Photos courtesy of artists.
Fiona Ackerman and Kelly Lycan
(left to right) Fiona Ackerman, Still Life with Action (2013), oil on canvas, 61 cm x 91 cm. Kelly Lycan, Rumination Three, Still Life (2014), installation view (cropped) from Autobiography for No One, SFU Burnaby, various materials.
There’s something about an artist’s studio that incites our curiosity—the opportunity to glimpse behind the scenes, to encounter the free play and struggle of the creative act, and to gain insights about the art and the artist. Yet looking around, one might say that we live in a “post-studio” era of artmaking. A growing number of artists choose to work from their portable computer at a café, an office space, a kitchen table, or a string of temporary international artist residencies.
While the where of artmaking is changing, the space and material life of the modern artist’s studio has increasingly become the subject of art in the twenty-first century. Vancouver-based artists Fiona Ackerman and Kelly Lycan both investigate this romanticized/de-romanticized space of the nineteenth and twentieth century. They do so by creating still life-like compositions of the fleeting images, icons, and materials of artmaking within their own studios and in relation to the studio environments of other artists.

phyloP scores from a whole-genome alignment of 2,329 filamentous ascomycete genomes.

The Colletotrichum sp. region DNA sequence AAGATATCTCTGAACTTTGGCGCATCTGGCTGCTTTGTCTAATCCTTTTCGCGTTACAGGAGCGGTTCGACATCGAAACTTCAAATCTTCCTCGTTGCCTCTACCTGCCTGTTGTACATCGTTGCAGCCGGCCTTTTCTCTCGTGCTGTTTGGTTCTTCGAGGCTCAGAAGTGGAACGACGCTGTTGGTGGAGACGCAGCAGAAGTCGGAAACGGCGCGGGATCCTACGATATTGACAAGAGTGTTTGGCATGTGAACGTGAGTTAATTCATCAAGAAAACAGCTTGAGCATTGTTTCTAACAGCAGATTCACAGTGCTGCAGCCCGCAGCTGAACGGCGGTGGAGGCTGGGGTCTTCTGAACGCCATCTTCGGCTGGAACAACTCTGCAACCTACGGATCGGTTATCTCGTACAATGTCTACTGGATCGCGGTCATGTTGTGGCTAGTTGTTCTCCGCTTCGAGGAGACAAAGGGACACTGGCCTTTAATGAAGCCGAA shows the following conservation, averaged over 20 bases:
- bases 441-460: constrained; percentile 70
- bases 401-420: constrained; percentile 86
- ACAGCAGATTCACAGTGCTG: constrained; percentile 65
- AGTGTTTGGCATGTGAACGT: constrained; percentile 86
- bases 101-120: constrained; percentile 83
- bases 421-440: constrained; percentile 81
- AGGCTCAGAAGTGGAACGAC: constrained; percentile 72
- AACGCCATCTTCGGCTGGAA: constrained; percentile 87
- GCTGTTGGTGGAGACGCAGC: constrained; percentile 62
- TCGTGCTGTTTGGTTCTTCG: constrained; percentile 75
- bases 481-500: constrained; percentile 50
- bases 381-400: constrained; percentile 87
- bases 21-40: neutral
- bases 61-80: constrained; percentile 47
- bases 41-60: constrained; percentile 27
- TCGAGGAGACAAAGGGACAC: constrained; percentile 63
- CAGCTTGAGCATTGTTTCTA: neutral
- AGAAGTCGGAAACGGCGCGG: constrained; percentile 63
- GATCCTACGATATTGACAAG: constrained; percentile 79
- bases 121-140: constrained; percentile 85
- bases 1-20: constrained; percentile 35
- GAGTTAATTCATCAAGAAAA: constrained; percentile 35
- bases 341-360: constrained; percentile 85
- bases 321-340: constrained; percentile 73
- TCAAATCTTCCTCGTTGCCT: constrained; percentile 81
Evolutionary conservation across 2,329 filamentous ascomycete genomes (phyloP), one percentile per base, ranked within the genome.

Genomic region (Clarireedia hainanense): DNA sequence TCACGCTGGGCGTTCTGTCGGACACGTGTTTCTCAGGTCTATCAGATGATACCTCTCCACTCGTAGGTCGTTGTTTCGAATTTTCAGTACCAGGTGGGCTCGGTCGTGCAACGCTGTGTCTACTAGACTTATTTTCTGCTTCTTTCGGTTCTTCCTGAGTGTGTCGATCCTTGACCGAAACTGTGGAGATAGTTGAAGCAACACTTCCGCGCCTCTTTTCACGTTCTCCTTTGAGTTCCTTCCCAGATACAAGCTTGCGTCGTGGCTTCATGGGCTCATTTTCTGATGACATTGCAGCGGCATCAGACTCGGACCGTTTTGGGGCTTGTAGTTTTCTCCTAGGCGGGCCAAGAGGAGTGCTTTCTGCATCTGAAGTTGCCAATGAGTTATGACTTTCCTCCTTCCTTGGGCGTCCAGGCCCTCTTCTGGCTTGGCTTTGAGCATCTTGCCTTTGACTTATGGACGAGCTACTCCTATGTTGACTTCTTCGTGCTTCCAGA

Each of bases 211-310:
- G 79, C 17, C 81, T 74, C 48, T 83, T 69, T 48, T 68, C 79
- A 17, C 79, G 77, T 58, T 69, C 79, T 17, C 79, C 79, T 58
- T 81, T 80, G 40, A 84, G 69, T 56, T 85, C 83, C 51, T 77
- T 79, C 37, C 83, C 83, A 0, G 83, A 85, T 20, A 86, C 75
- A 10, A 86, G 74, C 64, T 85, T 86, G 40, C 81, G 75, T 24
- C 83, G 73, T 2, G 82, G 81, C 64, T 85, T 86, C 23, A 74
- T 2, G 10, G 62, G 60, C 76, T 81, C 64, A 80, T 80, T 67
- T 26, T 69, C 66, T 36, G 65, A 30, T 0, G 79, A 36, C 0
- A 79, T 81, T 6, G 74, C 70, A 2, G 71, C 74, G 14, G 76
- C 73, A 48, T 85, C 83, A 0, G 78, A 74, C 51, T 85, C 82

In the work gathered together for this exhibition, Ackerman and Lycan collapse the boundaries between the artwork, artmaking tools, and the vitrines or frames in which they are displayed. Ackerman’s paintings reimagine the found scenes and scenarios of peer artists’ studios such as Ron Moppet, Lawrence Paul Yuxweluptun, and Jessica Eaton. Lycan’s voluptuous 3D sculptural arrangements borrow from photo documentation of famous modern artists in their studios such as Constantin Brancusi and Louise Bourgeois. With these studio still lifes, Ackerman and Lycan break down the distinction between the model or sketch and the final work, drawing attention to the process as art.
Join us for an artists' talk with Fiona Ackerman and Kelly Lycan at 6:30pm on Saturday, September 17. The opening reception follows at 7:30pm.